(l-r) John Piefer, Jim Easton, Jim Miller, Tom Strohman.
WITF Music: The History of Third Stream
For over 40 years, one of Central PA's iconic jazz ensembles continues to make music.
When talking about the jazz scene in Central Pennsylvania, one would be remiss not to mention the group Third Stream. The seeds for the group were planted in 1974 during a series of garage jam sessions. Tom Strohman is the band’s woodwind and sometimes keyboard player. And he describes their beginnings.
“I met Jim Miller at a jam session in his garage. And then we played with New Jazz Quartet for a little bit and then we started Third Stream and we went through a couple different folks. And then we finally settled on Jim Easton on guitar, John Pieffer on drums, Jim Miller on bass, myself on woodwinds and a little keyboard. And then in 2012 we added my son, Greg.”
From their beginnings in a garage in Hershey, Third Stream went on to perform and produce records, sharing the stage with some big names in jazz.
“There were quite a few places we played. There was a place in Harrisburg … called the Apple and the Frenchman, it was on second street. And then there was a place recently called Gullifty’s which folded up, at the time it was called Dante’s, on the west shore. And then there was a place in Lancaster called Tom Paine’s Backroom. And The Village Hofbrau and we started doing some concerts. We opened up for Herbie Hancock at The Forum in Harrisburg. We opened up for [Eumir] Deodato up at Penn State … Tower of Power, we opened up for them down in Lancaster.”
As is the case with any musical group who performs over the course of decades, the demographic of their listeners necessarily changes. Tom describes trajectory of the band’s experience.
“When we had our biggest following was probably in the late 1970’s into the mid 1980’s. We were playing a lot of places, we were doing concerts, we came out with our own record album. “Gettin’ It Together” was our big recording. That was probably the highlight of our time and that was when we did most of our major concerts. At the time we were playing for a demographic that was a little older than us. But then the people listening to you, they start to have families, start to have kids, they move away, so on and so forth. And then you’re starting to try and play for a younger audience and they’re attuned to their time period. But we’ve been very fortunate. We’ve had a lot of success with a lot of folks. When we go to play we pretty much have a loyal following. It’s smaller than it was before. And every once in a while we surprise some of the younger ones.”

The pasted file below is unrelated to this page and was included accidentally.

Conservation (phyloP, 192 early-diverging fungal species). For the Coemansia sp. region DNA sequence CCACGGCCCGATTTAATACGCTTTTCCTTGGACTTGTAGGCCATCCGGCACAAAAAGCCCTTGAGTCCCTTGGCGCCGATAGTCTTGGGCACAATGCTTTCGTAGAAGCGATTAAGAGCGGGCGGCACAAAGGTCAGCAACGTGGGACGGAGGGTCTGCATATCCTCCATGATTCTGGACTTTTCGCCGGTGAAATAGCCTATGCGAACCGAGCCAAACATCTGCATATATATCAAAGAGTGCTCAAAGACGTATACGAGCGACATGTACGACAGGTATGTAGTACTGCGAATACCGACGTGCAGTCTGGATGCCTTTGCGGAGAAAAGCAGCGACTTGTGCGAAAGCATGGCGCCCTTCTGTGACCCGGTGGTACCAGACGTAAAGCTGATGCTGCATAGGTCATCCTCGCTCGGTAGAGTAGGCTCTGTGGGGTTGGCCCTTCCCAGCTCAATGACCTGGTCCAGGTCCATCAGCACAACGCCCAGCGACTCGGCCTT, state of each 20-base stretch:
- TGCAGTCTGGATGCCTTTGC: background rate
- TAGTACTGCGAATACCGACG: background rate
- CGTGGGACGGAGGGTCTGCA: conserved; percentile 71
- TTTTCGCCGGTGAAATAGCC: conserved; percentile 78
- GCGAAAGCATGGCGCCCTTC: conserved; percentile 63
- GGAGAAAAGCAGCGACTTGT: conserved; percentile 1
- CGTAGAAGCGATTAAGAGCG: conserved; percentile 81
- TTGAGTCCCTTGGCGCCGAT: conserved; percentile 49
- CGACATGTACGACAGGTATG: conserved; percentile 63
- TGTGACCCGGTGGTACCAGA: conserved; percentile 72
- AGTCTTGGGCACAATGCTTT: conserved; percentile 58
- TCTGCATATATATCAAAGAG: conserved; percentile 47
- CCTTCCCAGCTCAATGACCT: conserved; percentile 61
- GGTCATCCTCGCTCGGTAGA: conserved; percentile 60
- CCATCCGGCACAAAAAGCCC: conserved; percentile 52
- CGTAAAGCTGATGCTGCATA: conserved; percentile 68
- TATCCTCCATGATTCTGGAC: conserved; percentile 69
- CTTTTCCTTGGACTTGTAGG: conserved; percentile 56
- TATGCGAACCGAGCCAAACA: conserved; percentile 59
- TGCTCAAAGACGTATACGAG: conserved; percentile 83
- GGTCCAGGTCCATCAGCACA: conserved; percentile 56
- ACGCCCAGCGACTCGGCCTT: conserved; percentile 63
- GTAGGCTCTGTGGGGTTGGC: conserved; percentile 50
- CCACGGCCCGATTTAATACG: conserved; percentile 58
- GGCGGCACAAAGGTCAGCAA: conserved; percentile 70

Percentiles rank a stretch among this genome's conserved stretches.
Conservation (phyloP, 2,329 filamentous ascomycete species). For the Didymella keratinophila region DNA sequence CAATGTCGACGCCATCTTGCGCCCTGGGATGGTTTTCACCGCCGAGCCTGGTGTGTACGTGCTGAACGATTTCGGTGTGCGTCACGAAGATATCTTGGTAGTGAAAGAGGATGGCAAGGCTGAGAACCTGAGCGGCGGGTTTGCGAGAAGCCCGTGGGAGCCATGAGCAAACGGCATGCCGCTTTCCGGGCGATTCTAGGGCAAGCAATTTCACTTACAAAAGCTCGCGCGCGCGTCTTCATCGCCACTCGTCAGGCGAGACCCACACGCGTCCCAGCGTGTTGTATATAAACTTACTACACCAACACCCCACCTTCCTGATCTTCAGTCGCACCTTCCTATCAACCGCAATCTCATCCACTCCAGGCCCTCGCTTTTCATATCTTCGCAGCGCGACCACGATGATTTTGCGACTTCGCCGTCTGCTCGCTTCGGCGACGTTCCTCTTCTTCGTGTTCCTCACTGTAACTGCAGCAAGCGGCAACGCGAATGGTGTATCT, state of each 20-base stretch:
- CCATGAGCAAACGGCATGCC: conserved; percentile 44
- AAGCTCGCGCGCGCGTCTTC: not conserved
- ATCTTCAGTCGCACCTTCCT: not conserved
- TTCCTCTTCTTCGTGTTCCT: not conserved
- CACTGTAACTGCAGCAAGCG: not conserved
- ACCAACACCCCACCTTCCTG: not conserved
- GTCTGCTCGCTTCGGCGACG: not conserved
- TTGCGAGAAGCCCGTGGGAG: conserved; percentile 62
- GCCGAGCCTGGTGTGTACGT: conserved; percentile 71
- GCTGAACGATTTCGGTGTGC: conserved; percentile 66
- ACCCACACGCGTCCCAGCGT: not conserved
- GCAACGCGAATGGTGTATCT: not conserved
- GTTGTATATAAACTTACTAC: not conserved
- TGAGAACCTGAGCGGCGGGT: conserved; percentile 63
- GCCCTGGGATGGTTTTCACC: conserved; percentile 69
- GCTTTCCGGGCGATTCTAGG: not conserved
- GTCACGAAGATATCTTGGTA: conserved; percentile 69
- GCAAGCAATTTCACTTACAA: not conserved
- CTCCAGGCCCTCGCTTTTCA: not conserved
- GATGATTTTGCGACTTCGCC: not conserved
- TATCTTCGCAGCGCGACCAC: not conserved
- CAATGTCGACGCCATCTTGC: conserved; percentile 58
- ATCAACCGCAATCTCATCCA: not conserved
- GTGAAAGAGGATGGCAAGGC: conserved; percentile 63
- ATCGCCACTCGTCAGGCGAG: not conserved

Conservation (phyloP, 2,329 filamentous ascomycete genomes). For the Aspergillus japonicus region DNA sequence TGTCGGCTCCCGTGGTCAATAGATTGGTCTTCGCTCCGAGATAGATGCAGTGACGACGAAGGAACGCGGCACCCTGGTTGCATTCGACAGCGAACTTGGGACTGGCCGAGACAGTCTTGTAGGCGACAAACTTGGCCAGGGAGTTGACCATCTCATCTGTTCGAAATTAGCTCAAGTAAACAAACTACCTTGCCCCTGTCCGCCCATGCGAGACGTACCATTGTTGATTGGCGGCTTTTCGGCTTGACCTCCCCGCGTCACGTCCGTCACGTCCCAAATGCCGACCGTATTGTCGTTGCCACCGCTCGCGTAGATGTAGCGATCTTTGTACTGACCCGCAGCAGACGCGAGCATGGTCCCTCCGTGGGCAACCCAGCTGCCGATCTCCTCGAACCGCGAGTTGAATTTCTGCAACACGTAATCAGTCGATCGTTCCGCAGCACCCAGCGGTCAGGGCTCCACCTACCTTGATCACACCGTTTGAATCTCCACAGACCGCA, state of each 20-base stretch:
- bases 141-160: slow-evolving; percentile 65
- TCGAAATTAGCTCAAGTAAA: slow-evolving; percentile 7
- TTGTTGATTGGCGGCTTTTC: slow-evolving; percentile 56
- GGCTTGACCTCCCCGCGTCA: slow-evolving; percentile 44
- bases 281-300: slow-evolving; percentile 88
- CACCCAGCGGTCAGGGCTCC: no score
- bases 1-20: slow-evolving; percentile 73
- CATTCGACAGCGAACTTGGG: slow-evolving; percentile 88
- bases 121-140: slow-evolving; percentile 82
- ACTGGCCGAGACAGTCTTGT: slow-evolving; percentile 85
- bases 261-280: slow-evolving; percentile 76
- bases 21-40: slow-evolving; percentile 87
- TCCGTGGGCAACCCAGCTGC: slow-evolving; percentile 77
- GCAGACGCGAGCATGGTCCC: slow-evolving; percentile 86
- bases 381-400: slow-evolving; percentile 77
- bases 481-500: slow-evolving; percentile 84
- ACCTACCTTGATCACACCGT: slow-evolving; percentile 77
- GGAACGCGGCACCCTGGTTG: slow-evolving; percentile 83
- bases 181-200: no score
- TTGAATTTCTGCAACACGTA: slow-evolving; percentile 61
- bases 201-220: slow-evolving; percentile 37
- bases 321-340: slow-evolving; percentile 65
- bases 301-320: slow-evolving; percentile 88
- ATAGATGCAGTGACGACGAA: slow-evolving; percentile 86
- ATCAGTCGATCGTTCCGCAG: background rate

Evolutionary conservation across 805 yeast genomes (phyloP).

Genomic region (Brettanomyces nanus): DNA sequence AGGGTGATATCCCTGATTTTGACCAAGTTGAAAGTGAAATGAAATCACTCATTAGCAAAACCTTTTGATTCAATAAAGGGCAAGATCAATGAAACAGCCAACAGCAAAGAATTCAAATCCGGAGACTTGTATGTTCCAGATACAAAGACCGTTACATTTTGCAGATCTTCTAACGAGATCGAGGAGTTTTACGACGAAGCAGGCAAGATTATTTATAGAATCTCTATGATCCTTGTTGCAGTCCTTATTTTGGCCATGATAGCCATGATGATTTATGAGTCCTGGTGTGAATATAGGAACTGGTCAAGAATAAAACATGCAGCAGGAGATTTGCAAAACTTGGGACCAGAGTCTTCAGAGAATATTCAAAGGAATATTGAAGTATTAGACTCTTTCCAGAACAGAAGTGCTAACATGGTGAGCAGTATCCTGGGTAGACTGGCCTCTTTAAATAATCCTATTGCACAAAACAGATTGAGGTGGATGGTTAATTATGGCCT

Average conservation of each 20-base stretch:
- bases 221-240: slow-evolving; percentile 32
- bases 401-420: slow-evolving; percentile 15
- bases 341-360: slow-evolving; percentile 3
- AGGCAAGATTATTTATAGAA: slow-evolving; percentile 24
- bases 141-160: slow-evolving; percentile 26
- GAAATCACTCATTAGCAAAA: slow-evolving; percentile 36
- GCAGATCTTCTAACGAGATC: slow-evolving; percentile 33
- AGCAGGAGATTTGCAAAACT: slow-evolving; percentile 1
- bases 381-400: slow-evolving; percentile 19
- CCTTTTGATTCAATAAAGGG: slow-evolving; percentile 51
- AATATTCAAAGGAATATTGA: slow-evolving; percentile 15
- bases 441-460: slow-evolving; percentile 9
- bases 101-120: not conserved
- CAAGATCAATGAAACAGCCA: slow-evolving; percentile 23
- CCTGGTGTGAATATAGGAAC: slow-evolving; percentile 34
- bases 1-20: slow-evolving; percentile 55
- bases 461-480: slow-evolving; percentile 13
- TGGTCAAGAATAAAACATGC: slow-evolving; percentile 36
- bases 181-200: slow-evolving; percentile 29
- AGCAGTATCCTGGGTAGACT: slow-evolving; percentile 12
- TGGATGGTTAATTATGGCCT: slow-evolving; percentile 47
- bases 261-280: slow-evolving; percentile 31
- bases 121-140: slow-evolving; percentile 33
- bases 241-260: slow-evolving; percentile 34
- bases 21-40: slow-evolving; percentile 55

Tom’s son, Greg, was very familiar with Third Stream’s music.
“When I was very young all I remember is they used to rehearse at our house. And they were very loud, it was very overwhelming. And I was always fascinated with all these instruments that they played and all this music that they were doing and I was kind of listening to it from afar. As I got older every so often they would invite me to play a song with them or just sit in or just mess around or jam.”
In 2012 the band asked Greg to join them as a regular member. And while Greg still has his own projects that he works on, playing with his dad in Third Stream is important to him.
“As you get older you start to realize that life is finite and you start to have this sense of ‘This is something I get to do NOW’. And there’s that sense of ‘I feel very luck to be able to share this at this point in my life’. I know it’s one of those things that won’t be able to last so it’s really special and sentimental to me to be able to experience that.”
For Tom, who has been a member of Third Stream for 47 years, the band is more than just a project.
“One of the hardest things in the music business is to find a group of people that stay together. The four of us are like family. [I’m] proud. Proud to be a member of the group.”